Invisible Planets: An Anthology of Contemporary Chinese SF in Translation, edited by Ken Liu, is published by Tor Books.
Invisible Planets: An Anthology of Contemporary Chinese SF in Translation, edited by Ken Liu, is published by Tor Books.

Book review: Chinese sci-fi comes of age in Ken Liu’s Invisible Planets

Something extraordinary appears to be happening in the world of Chinese science fiction. In 2015, Liu Cixin's The Three Body Problem became a global bestseller and the first translated work to win the prestigious Hugo Award, sci-fi's equivalent of the Oscars. Last year, Hao Jingfang's Folding Beijing won Best Novelette at the Hugos, beating none other than Stephen King to the prize.

One could argue, on the other hand, that Chinese science fiction has been extraordinary for roughly a century now, both as propaganda and critique, and it’s the world that is finally waking up, much as it did when it discovered Scandinavian crime writing about two decades ago.

In either case, if anyone is ringing the alarm for English-speaking audiences, it is Ken Liu. Born in Lanzhou until moving to the United States when he was 11, Ken (pictured right) is a rising star in the science fiction firmament thanks to his self-proclaimed "Silkpunk" genre, a hybrid of Chinese and western epic forms: think Homer's Odyssey spliced with Romance of the Three Kingdoms by Luo Guanzhong.

In recent years, Ken has also become a translator of note, responsible for helping to bring both Liu Cixin and Hao to international prize-winning attention.

This ad hoc role as cheerleader for contemporary Chinese science fiction has just been reinforced by Invisible Planets, an anthology of recent short stories by the new wave. In addition to the frankly mind-bending Folding Beijing, we have works by Chen Qiufang, Xia Jia, Tang Fei, Ma Boyong and Cheng Jingbo. There are also illuminating essays by both Lius (Ken and Cixin), Xia and Chen.

Perhaps the first thing that struck me on finishing Invisible Planets was the sheer diversity of voices. While Chen's opening The Year of the Rat wouldn't look out of place in a horror anthology, Liu Cixin's The Circle reads like a modern update of a classic Chinese romance: a twisting tale of competing empires, political machinations and revenge, with some strange martial mathematics thrown in. Hao's chatty, pseudo-encyclopedic almanac of intergalactic civilisations that comprise Invisible Planets owes a debt to Italo Calvino's playful interplanetary fables, Cosmicomics, not to mention Douglas Adams's Hitchhiker's Guide to the Galaxy.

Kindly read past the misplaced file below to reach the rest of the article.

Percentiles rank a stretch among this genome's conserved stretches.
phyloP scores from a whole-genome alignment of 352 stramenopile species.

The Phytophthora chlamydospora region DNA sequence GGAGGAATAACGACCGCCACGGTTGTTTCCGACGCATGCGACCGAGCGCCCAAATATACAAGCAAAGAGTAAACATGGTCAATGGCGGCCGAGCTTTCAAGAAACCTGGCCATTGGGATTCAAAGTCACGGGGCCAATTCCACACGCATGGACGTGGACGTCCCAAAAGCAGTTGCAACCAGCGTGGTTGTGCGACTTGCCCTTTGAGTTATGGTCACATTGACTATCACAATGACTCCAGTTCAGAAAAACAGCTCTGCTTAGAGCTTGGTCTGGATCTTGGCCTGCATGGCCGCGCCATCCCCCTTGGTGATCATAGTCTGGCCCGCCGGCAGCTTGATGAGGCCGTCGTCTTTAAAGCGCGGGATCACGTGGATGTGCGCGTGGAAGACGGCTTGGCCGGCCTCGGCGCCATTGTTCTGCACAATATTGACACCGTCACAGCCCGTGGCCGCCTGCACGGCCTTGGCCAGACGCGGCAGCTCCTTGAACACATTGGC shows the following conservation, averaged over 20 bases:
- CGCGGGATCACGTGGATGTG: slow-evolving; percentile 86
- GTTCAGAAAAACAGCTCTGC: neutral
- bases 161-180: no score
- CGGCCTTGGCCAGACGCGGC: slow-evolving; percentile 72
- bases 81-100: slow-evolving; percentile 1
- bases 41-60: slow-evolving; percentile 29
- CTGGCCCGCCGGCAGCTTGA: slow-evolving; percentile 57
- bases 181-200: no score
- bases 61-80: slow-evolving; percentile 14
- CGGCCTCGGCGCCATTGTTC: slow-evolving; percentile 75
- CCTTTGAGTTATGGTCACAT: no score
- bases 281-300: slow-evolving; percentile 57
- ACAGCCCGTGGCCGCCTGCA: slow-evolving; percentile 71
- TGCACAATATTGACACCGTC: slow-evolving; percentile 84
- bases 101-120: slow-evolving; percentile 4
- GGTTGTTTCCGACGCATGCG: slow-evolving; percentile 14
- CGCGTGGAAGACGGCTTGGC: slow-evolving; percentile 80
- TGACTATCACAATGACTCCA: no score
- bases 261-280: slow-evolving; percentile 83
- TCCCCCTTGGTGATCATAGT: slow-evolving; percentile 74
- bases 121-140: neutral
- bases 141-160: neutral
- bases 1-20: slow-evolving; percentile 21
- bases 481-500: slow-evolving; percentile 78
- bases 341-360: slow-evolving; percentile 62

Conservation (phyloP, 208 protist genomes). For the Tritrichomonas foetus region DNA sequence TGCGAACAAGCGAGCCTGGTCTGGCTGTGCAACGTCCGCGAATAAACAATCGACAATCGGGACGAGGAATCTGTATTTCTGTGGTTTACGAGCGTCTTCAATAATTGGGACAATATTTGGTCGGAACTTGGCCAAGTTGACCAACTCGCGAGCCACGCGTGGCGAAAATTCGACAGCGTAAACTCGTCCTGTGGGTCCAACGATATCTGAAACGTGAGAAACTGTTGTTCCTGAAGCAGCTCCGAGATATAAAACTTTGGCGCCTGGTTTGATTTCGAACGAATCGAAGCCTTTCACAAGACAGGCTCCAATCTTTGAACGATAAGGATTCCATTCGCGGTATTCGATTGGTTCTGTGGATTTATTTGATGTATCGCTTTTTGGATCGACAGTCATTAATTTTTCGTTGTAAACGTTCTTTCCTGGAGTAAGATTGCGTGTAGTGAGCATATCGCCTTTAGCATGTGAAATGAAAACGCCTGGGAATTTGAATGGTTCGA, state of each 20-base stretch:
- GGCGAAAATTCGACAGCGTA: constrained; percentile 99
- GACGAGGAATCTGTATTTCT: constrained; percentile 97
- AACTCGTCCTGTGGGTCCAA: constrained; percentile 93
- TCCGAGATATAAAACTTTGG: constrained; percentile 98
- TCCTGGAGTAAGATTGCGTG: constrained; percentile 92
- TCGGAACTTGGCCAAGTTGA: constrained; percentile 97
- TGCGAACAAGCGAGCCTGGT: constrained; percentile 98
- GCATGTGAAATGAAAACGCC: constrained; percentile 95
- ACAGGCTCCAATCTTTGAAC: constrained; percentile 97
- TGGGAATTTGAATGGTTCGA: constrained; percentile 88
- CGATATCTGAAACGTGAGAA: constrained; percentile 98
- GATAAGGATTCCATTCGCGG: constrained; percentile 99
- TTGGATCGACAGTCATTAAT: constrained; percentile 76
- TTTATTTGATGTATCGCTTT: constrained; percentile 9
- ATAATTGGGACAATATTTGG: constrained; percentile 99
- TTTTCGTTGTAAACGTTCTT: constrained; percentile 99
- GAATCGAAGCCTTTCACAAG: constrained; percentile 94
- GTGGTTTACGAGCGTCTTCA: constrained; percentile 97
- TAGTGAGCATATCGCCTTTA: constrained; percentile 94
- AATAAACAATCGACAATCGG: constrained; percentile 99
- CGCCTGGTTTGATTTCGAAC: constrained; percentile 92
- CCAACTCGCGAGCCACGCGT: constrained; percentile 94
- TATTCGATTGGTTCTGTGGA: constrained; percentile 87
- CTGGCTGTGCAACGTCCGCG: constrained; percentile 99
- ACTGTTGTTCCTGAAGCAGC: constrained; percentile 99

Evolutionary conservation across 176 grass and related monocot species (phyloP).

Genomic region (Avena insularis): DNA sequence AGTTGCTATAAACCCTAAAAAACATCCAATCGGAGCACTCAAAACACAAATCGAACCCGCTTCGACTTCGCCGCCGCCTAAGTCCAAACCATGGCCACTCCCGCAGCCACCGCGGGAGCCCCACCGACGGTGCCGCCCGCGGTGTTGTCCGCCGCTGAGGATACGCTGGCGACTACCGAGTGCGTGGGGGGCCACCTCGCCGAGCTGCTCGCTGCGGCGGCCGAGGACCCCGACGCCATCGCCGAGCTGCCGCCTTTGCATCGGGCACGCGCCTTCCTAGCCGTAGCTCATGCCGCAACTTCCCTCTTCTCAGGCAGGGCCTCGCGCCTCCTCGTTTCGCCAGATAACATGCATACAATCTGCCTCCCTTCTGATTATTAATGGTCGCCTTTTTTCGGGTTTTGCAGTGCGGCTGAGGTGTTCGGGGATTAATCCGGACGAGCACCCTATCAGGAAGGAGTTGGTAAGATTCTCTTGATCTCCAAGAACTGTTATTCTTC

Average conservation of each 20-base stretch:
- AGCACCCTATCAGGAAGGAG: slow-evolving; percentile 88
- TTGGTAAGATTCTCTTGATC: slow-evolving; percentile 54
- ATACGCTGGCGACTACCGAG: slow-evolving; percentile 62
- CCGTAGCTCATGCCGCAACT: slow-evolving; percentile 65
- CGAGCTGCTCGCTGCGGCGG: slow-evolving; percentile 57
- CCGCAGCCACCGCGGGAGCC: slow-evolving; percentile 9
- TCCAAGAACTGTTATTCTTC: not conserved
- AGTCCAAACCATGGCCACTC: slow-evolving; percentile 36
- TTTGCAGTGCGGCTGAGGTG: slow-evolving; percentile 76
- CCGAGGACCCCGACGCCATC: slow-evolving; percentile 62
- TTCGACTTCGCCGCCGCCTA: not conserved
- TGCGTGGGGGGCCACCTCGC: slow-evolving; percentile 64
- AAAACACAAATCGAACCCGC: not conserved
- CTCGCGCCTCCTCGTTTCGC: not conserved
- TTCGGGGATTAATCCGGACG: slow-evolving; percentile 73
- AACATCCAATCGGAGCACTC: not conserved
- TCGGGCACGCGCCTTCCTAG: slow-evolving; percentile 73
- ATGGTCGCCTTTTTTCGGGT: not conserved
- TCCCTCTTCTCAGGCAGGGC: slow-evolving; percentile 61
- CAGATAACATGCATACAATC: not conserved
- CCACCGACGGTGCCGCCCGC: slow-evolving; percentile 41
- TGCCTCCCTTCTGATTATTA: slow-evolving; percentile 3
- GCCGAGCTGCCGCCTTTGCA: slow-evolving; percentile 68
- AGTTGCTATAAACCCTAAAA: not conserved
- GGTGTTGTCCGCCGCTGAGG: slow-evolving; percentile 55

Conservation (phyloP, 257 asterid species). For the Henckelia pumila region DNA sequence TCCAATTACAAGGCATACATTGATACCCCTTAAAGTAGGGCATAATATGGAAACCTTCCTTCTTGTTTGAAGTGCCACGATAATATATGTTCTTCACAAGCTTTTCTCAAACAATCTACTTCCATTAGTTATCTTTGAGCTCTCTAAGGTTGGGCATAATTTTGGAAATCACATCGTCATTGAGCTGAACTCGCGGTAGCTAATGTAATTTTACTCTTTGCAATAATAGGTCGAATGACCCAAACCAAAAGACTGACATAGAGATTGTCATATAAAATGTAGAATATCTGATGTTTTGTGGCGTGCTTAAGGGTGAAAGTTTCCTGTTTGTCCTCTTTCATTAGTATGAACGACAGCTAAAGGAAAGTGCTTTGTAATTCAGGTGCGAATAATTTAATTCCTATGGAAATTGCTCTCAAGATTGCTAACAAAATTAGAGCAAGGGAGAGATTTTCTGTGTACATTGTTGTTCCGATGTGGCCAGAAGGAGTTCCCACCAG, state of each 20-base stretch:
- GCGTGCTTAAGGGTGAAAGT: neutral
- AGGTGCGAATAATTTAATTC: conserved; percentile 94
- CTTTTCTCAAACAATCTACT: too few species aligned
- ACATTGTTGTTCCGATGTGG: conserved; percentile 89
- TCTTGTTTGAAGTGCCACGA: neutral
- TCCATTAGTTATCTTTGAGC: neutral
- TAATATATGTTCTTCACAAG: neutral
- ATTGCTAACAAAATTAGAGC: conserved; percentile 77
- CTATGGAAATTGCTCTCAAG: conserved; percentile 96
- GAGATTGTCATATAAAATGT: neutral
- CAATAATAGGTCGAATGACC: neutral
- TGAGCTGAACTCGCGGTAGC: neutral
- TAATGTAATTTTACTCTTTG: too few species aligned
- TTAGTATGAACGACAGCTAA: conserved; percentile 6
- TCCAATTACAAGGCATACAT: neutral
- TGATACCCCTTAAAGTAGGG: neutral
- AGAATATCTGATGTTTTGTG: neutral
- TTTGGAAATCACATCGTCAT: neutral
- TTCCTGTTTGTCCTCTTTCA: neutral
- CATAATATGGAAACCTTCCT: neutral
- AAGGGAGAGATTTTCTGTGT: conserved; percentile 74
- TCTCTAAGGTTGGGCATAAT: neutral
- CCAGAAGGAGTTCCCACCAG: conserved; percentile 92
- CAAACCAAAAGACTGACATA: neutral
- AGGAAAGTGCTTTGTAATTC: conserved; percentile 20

Indeed, it proves easier to define the collection by what it doesn't do rather than what it does. Sci-fi commonplaces are either rare or quietly subverted. There are spaceships in Liu Cixin's witty Taking Care of God (21,530 to be precise), but they merely deliver the put-upon gods who wash up, cook terrible food and play chess with an irascible grandfather. The robots in Xia's Tongtong's Summer are similarly domestic, and more Mrs Doubtfire than Terminator.

With the exception of Cheng's Grave of the Fireflies and Hao's Invisible Planets, most works take place in societies not unlike our own. The hero of Ma's The City of Silence may live in 2046 (a nod, perhaps, to Wong Kar-wai's film of the same name), but his life mapped on a highly-regulated internet feels eerily similar to our own: "Now that the web was almost equivalent to daily life, it was necessary to be ever vigilant" applies as much to us as Ma's isolated, paranoid future-beings.

It is tempting, perhaps too tempting, to treat plots like this as thinly-veiled critiques of contemporary China. What else are we supposed to do with Folding Beijing, which re-imagines China's capital as a collapsible Rubik's cube that separates the rich from the poor, the connected from the untouchable, the necessary from the expendable?

It is hard to ignore the examination of China's deepening population crisis in Tongtong's Summer: eerie human robots take care of China's rapidly ageing population, who, thanks to the one-child policy, vastly outnumber their harried, over-tired children. Elsewhere, I glimpsed portraits of migrant workers, environmental collapse, unemployment and guanxi, China's system of political patronage.

Then again, just as many stories self-consciously resist such narrow interpretation. Grave of the Fireflies reads like a fantasy folk-tale re-imagined by Jorge Luis Borges or Calvino. Rosamund is an orphaned girl marooned in an unstable post-apocalyptic world filled by ghosts, wizards and a path to another world. When she isn't wondering why the stars are dying, she utters lines that feel both ancient and modern: "Mankind streamed across the river of time, aiming straight for the Door of the Summer."

What does connect many of the works are the ways in which profound human emotion inserts itself into even the most generic narrative. The Year of the Rat might read like Aliens crossed with James Herbert's Rats, but it evokes pathos in the most unexpected places: the vulnerable, misunderstood character Pea cradling a baby rodent; the screams of rat parents as their offspring are murdered; the sight of millions of man-made creatures marching to their deaths.

Tongtong's Last Summer begins as a black comedy, but ends by creating a delicately heart-warming alliance between youth and age.

Most striking of all is Tang's Call Girl, which sabotages our presumptions when we realise Tang Xiaoyi seduces only through stories: "The air feels thin; the sunlight seems harsh; a susurration fills his ears. He has trouble telling the density of things. This is another world."

Almost every work in Invisible Planets works similar magic, transporting the reader from the everyday to another world that is, by turns, frightening, unsettling, familiar and strange. If this is a snapshot of Chinese science fiction, the complete picture is very bright indeed.

James Kidd is a freelance reviewer based in London.






Name: DarDoc
Based: Abu Dhabi
Founders: Samer Masri, Keswin Suresh